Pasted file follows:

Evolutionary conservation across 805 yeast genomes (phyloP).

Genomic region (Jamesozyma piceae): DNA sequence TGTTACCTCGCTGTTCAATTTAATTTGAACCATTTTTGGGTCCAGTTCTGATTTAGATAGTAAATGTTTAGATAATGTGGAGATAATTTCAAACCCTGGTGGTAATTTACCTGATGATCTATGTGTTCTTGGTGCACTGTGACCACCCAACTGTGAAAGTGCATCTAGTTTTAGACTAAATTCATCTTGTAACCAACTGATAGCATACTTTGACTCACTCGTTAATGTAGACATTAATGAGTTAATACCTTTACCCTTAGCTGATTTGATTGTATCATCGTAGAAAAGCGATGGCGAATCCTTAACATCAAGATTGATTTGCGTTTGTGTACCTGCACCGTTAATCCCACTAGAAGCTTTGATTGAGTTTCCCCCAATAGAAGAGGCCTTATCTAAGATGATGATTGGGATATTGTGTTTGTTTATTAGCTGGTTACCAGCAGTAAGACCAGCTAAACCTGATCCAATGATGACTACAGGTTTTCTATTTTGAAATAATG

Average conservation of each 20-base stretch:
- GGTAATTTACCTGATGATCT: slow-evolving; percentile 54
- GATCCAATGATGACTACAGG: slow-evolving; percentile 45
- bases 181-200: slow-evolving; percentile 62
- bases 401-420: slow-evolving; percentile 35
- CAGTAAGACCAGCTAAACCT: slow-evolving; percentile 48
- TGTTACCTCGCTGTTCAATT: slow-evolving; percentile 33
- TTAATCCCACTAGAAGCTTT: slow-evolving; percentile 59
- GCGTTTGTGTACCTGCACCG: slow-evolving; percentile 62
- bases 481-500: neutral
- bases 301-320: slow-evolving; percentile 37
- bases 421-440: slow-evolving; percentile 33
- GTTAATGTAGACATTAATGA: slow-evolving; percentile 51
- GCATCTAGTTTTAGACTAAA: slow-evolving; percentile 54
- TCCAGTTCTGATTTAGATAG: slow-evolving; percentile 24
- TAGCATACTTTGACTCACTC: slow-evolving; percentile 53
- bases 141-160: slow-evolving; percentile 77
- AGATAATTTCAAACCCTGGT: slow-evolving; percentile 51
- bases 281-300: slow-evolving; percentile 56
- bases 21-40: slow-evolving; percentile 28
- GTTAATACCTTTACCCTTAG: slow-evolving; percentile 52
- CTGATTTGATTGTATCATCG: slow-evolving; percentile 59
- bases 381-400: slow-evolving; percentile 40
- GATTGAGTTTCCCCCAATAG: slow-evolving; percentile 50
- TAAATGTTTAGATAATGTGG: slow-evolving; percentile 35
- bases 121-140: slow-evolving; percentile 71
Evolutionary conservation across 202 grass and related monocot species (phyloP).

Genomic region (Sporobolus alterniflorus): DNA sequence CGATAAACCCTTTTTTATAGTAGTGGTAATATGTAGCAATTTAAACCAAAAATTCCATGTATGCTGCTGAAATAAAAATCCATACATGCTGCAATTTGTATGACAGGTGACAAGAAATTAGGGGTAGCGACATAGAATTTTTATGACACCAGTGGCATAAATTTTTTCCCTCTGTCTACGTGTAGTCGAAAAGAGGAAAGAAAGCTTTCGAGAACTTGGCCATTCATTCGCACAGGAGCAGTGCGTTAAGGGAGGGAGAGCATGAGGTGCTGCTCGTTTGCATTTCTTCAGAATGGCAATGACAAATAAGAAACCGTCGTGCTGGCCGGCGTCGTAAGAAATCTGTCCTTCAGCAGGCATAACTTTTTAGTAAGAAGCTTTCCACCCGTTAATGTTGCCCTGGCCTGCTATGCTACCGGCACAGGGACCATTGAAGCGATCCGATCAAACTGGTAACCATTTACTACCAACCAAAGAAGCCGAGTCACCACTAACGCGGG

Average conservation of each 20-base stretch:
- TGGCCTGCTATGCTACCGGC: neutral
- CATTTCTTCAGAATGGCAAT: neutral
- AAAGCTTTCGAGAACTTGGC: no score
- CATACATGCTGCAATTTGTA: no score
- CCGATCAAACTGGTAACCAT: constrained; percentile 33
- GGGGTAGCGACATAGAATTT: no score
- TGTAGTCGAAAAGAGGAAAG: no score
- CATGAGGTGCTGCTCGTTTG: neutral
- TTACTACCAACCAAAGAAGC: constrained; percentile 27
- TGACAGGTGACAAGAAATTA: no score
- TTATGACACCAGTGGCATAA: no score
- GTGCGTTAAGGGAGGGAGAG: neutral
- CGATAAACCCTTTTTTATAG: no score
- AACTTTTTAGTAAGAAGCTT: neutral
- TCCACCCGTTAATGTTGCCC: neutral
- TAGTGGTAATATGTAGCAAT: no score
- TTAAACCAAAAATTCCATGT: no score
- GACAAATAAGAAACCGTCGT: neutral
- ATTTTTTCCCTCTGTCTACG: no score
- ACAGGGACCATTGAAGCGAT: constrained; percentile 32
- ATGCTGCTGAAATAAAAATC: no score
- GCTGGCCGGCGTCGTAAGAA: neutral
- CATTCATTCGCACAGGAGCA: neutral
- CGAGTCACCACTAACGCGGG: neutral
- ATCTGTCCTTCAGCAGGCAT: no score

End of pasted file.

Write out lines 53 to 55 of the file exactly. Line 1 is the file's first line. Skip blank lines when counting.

- GCTGGCCGGCGTCGTAAGAA: neutral
- CATTCATTCGCACAGGAGCA: neutral
- CGAGTCACCACTAACGCGGG: neutral